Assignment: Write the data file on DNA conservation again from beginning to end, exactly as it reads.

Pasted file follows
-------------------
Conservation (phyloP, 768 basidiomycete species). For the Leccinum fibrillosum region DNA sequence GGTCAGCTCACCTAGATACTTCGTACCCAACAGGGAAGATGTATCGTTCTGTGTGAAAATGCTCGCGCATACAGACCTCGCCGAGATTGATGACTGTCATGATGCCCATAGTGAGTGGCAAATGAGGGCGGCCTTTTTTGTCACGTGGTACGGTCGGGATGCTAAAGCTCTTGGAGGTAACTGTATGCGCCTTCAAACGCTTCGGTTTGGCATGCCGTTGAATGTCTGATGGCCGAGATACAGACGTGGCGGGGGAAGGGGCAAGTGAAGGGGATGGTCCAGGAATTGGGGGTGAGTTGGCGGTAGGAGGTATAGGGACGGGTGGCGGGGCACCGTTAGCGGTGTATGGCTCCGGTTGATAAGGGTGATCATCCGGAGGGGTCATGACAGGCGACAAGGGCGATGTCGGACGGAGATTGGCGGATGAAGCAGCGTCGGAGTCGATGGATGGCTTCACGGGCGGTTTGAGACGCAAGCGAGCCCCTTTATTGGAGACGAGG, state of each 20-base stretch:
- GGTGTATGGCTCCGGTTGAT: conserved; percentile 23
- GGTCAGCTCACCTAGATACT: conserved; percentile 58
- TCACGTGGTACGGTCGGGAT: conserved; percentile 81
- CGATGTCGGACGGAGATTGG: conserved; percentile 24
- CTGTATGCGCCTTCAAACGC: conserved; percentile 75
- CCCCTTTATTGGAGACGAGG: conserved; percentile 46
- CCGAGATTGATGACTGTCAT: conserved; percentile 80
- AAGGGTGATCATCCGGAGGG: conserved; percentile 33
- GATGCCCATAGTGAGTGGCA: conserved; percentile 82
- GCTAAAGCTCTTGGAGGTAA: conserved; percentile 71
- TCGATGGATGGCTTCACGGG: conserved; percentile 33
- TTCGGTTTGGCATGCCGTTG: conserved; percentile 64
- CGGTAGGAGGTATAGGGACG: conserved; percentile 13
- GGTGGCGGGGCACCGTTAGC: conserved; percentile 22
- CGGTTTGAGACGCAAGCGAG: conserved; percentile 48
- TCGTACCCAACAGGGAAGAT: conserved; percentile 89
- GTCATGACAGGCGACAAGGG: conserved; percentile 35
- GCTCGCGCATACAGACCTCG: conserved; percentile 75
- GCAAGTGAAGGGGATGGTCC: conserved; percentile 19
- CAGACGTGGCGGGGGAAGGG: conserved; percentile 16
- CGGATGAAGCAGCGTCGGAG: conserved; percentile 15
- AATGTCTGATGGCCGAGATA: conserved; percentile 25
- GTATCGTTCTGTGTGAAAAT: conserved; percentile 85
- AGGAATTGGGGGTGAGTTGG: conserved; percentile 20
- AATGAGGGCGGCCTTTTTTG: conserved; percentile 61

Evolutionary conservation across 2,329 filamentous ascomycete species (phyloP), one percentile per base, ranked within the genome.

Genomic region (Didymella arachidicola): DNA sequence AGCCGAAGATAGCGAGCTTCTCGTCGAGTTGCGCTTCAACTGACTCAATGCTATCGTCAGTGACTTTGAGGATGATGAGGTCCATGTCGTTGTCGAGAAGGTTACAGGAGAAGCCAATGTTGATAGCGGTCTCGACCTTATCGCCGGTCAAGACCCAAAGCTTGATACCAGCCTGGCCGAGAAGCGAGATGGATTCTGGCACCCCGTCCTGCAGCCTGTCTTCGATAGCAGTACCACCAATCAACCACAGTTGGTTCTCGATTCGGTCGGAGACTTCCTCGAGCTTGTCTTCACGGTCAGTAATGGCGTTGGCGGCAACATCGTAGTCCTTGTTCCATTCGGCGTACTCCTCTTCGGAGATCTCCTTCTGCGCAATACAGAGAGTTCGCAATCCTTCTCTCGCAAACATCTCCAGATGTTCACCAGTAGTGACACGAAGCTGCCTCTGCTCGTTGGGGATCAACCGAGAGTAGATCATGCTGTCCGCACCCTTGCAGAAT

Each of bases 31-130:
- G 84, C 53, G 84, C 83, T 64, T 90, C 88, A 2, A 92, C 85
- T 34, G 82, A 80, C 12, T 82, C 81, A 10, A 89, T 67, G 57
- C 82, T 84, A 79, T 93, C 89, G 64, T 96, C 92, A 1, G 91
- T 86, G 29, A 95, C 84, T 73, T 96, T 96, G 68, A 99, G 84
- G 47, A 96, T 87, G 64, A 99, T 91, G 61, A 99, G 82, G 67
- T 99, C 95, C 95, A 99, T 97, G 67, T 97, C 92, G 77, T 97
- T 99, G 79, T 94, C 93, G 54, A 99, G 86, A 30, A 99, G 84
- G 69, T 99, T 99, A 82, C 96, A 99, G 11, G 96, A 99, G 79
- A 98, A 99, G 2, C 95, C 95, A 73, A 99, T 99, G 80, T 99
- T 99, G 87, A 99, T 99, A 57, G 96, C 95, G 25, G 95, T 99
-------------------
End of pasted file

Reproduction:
Conservation (phyloP, 768 basidiomycete species). For the Leccinum fibrillosum region DNA sequence GGTCAGCTCACCTAGATACTTCGTACCCAACAGGGAAGATGTATCGTTCTGTGTGAAAATGCTCGCGCATACAGACCTCGCCGAGATTGATGACTGTCATGATGCCCATAGTGAGTGGCAAATGAGGGCGGCCTTTTTTGTCACGTGGTACGGTCGGGATGCTAAAGCTCTTGGAGGTAACTGTATGCGCCTTCAAACGCTTCGGTTTGGCATGCCGTTGAATGTCTGATGGCCGAGATACAGACGTGGCGGGGGAAGGGGCAAGTGAAGGGGATGGTCCAGGAATTGGGGGTGAGTTGGCGGTAGGAGGTATAGGGACGGGTGGCGGGGCACCGTTAGCGGTGTATGGCTCCGGTTGATAAGGGTGATCATCCGGAGGGGTCATGACAGGCGACAAGGGCGATGTCGGACGGAGATTGGCGGATGAAGCAGCGTCGGAGTCGATGGATGGCTTCACGGGCGGTTTGAGACGCAAGCGAGCCCCTTTATTGGAGACGAGG, state of each 20-base stretch:
- GGTGTATGGCTCCGGTTGAT: conserved; percentile 23
- GGTCAGCTCACCTAGATACT: conserved; percentile 58
- TCACGTGGTACGGTCGGGAT: conserved; percentile 81
- CGATGTCGGACGGAGATTGG: conserved; percentile 24
- CTGTATGCGCCTTCAAACGC: conserved; percentile 75
- CCCCTTTATTGGAGACGAGG: conserved; percentile 46
- CCGAGATTGATGACTGTCAT: conserved; percentile 80
- AAGGGTGATCATCCGGAGGG: conserved; percentile 33
- GATGCCCATAGTGAGTGGCA: conserved; percentile 82
- GCTAAAGCTCTTGGAGGTAA: conserved; percentile 71
- TCGATGGATGGCTTCACGGG: conserved; percentile 33
- TTCGGTTTGGCATGCCGTTG: conserved; percentile 64
- CGGTAGGAGGTATAGGGACG: conserved; percentile 13
- GGTGGCGGGGCACCGTTAGC: conserved; percentile 22
- CGGTTTGAGACGCAAGCGAG: conserved; percentile 48
- TCGTACCCAACAGGGAAGAT: conserved; percentile 89
- GTCATGACAGGCGACAAGGG: conserved; percentile 35
- GCTCGCGCATACAGACCTCG: conserved; percentile 75
- GCAAGTGAAGGGGATGGTCC: conserved; percentile 19
- CAGACGTGGCGGGGGAAGGG: conserved; percentile 16
- CGGATGAAGCAGCGTCGGAG: conserved; percentile 15
- AATGTCTGATGGCCGAGATA: conserved; percentile 25
- GTATCGTTCTGTGTGAAAAT: conserved; percentile 85
- AGGAATTGGGGGTGAGTTGG: conserved; percentile 20
- AATGAGGGCGGCCTTTTTTG: conserved; percentile 61

Evolutionary conservation across 2,329 filamentous ascomycete species (phyloP), one percentile per base, ranked within the genome.

Genomic region (Didymella arachidicola): DNA sequence AGCCGAAGATAGCGAGCTTCTCGTCGAGTTGCGCTTCAACTGACTCAATGCTATCGTCAGTGACTTTGAGGATGATGAGGTCCATGTCGTTGTCGAGAAGGTTACAGGAGAAGCCAATGTTGATAGCGGTCTCGACCTTATCGCCGGTCAAGACCCAAAGCTTGATACCAGCCTGGCCGAGAAGCGAGATGGATTCTGGCACCCCGTCCTGCAGCCTGTCTTCGATAGCAGTACCACCAATCAACCACAGTTGGTTCTCGATTCGGTCGGAGACTTCCTCGAGCTTGTCTTCACGGTCAGTAATGGCGTTGGCGGCAACATCGTAGTCCTTGTTCCATTCGGCGTACTCCTCTTCGGAGATCTCCTTCTGCGCAATACAGAGAGTTCGCAATCCTTCTCTCGCAAACATCTCCAGATGTTCACCAGTAGTGACACGAAGCTGCCTCTGCTCGTTGGGGATCAACCGAGAGTAGATCATGCTGTCCGCACCCTTGCAGAAT

Each of bases 31-130:
- G 84, C 53, G 84, C 83, T 64, T 90, C 88, A 2, A 92, C 85
- T 34, G 82, A 80, C 12, T 82, C 81, A 10, A 89, T 67, G 57
- C 82, T 84, A 79, T 93, C 89, G 64, T 96, C 92, A 1, G 91
- T 86, G 29, A 95, C 84, T 73, T 96, T 96, G 68, A 99, G 84
- G 47, A 96, T 87, G 64, A 99, T 91, G 61, A 99, G 82, G 67
- T 99, C 95, C 95, A 99, T 97, G 67, T 97, C 92, G 77, T 97
- T 99, G 79, T 94, C 93, G 54, A 99, G 86, A 30, A 99, G 84
- G 69, T 99, T 99, A 82, C 96, A 99, G 11, G 96, A 99, G 79
- A 98, A 99, G 2, C 95, C 95, A 73, A 99, T 99, G 80, T 99
- T 99, G 87, A 99, T 99, A 57, G 96, C 95, G 25, G 95, T 99